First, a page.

Vegan substitutes for meat have thus far left a funny taste in the mouth. It’s not that companies like Gardein, Blue Menu, Yves and Field Roast haven’t come a long way since chewy, microwavable Morning Star burgers. And it’s not as if foods like tempeh aren’t delicious in their own right (especially in a stir fry).

It’s just that none of these actually fool the palate into thinking you’re eating real meat. For those who mix-and-match their diets between vegan and omnivorous options, it’s hard to convince yourself you should ever leave real meat behind. Vegan foods become additions to your diet, rather than replacements. That may mean you eat less meat, but it doesn’t mean you’ve gone off it entirely.

For those looking for a better substitute, one company has decided “taste” isn’t as important a factor as “texture.” This is the aptly named Beyond Meat. As CEO Ethan Brown told WIRED, “The difference with our company is we have something called OCD, which is obsessive chicken disorder. We are super-focused on replicating the fibrous structure of meat.”

What Beyond Meat does is extract proteins directly from plants and realign them to mimic the fibrous structure of meat. Brown argues the brain recognizes meat when you bite into it as a texture, and not as a flavor.

This may sound like proteins are individually realigned by scientists sitting in front of microscopes a la the “Jurassic Park” tour, but that’s not how the science works. How Beyond Meat accomplishes this is by isolating plant proteins, and then running them through heating, cooling and pressure processes that force those proteins to realign themselves. Brown says this took 10 years of research and development to achieve, since one wrong variable or relationship between variables throws the entire process off. This investment is also what keeps other companies from easily honing in on Beyond Meat’s proprietary food engineering processes.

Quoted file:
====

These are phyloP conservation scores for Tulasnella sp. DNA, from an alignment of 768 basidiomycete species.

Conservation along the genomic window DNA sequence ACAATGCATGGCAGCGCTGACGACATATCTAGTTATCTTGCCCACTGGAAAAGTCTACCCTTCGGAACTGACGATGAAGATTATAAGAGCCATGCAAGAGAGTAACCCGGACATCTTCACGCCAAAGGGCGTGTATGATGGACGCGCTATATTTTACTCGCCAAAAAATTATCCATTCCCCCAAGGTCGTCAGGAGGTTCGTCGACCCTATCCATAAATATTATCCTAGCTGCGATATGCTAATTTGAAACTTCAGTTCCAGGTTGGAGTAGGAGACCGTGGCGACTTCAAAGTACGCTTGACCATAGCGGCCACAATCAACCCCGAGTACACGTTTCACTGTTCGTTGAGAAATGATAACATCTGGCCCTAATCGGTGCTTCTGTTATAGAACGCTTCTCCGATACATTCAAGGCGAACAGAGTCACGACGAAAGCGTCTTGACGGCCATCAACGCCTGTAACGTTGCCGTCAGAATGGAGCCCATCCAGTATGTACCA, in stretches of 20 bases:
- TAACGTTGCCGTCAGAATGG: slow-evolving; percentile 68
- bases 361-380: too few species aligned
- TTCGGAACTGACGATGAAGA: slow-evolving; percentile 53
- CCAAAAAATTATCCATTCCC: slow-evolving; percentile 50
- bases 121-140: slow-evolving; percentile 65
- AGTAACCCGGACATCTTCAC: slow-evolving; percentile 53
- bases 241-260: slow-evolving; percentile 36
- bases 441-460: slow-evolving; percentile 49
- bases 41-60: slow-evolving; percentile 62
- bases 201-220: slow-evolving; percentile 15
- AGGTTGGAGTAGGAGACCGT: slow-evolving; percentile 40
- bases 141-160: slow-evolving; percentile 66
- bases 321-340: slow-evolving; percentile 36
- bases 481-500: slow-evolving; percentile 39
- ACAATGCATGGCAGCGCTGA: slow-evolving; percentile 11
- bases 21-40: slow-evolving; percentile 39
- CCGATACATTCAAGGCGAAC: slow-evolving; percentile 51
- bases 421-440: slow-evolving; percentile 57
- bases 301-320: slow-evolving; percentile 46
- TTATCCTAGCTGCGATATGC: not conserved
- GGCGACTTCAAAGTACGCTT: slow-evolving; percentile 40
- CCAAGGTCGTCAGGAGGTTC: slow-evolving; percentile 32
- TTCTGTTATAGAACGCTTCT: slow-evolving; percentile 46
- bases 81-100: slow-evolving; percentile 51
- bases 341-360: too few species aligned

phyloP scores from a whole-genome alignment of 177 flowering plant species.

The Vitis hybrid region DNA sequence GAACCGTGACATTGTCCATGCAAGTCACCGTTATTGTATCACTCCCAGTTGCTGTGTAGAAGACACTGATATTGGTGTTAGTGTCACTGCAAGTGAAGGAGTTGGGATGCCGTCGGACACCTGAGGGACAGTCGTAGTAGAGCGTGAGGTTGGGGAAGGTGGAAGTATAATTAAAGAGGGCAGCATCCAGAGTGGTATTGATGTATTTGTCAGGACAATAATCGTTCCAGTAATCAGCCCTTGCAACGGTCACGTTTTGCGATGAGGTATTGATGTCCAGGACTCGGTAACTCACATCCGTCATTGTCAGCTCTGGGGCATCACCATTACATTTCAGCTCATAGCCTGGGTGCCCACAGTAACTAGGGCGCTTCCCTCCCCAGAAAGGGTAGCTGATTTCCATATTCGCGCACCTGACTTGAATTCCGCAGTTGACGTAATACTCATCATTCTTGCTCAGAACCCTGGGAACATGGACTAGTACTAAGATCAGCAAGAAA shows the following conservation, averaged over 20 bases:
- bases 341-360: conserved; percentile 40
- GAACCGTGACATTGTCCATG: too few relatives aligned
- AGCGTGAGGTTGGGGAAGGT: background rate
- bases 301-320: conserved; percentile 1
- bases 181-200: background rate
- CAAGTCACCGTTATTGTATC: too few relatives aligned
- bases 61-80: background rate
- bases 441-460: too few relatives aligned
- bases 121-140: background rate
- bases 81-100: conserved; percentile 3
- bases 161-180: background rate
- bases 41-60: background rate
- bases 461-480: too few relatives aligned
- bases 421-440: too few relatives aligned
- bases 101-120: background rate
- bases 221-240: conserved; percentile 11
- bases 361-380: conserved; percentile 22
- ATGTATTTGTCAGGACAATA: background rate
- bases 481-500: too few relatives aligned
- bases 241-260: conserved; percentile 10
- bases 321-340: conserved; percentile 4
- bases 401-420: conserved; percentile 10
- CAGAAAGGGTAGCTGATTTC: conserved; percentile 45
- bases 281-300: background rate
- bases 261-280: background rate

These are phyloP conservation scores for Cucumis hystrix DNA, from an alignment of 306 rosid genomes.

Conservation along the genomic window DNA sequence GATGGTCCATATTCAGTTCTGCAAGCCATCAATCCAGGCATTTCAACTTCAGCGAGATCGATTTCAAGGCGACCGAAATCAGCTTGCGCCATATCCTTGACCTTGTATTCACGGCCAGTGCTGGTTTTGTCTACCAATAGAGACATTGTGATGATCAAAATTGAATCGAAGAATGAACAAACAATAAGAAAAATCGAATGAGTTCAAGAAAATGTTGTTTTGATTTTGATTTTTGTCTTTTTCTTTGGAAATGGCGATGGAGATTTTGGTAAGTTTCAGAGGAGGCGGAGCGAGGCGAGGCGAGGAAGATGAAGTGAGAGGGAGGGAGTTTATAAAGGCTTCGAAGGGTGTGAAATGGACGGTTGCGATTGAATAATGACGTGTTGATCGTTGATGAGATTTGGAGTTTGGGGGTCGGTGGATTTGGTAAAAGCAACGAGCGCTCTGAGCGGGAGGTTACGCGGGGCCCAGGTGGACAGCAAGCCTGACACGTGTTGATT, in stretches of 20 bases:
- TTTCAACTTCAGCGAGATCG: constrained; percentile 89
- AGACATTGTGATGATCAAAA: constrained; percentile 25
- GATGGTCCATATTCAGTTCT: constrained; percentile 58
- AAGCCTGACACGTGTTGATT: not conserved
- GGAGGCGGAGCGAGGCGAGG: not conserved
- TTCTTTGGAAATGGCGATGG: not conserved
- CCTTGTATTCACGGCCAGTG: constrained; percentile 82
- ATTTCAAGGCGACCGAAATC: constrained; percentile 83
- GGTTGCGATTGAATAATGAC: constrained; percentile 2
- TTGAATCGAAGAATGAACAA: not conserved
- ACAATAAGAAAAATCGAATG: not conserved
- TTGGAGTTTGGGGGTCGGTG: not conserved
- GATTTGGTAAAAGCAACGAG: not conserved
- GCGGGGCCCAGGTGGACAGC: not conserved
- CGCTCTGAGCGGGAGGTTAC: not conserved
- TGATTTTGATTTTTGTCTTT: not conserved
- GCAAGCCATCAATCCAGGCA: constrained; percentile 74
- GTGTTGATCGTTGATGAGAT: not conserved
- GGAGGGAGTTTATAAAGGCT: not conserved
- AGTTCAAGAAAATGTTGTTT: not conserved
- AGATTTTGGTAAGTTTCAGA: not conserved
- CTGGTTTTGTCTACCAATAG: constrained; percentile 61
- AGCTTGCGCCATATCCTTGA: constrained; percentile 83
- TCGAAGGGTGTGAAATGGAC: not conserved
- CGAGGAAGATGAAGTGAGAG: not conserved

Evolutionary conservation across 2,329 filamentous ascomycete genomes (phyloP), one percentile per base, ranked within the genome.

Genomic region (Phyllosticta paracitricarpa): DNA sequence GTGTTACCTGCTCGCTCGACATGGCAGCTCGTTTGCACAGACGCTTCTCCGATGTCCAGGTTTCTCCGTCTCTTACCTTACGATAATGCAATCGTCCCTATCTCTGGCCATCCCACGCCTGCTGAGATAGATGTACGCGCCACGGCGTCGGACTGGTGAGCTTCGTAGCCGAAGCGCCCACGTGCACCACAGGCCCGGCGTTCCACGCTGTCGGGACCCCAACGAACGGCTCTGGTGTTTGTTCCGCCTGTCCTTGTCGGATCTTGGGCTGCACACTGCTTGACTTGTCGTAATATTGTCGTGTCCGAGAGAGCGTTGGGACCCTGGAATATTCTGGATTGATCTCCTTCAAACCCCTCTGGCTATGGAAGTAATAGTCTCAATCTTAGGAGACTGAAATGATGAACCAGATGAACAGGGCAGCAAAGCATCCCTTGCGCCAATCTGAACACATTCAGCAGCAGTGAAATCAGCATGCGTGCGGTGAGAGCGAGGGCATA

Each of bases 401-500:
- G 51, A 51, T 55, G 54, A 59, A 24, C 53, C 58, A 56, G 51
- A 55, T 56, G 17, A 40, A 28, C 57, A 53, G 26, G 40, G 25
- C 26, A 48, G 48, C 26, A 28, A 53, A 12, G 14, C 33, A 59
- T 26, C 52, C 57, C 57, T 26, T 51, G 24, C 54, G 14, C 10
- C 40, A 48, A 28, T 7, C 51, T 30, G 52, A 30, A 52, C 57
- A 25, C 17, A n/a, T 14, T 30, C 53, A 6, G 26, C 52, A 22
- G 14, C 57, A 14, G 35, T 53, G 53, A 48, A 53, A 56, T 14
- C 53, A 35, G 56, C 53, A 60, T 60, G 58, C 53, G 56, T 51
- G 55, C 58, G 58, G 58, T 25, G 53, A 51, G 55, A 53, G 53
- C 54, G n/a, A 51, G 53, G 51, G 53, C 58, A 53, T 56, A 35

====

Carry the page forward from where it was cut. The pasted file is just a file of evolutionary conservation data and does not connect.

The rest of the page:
Brown’s personal values regarding eating meat influence the amount of time, money and effort he’s put into Beyond Meat, but it’s the larger impact of livestock farming on climate change that’s driven many of his efforts. The World Bank (not exactly a major supporter of vegetarianism) has estimated that livestock farming contributes 51 percent of the greenhouse gases to our atmosphere that result in climate change.

Combine this with estimates by the U.N. Food and Agriculture Organization that consumption of meat and dairy will more than double by 2050, and the biggest contributor to climate change may be our diets.

Alternate solutions include cultured meat, or meat grown specifically in a lab from a cell culture. This would require no animal, and could reduce greenhouse gas emissions from livestock by as much as 90 percent. Properly regulated, it could also reduce the risk of food-borne illness. This science is still a long way off from hitting supermarket shelves at an affordable level.

For the moment, vegan and vegetarian replacements are the best options we have. While you can’t expect to turn entire societies meatless (including this omnivorous writer), it’s in everyone’s best interest to vary their diet between these many new replacements technology and research are revealing. Beyond Meat’s approach to focusing on texture instead of taste could help the meat substitution market become more valued in the average consumer’s diet. We’ll never be completely meatless, but eating less meat is certainly achievable.


Are you now or have you ever been a vegan? If not, would you consider mixing vegan replacements in to lower your consumption of meat?




Gabriel Valdez
Gabriel Valdez
Gabriel is a movie critic who's been a campaign manager in Oregon, an investigative reporter in Texas, and a film producer in Massachusetts. His writing was named best North American criticism of 2014 by the Local Media Association. He's assembled a band of writers who focus on social issues in film. They have a home base.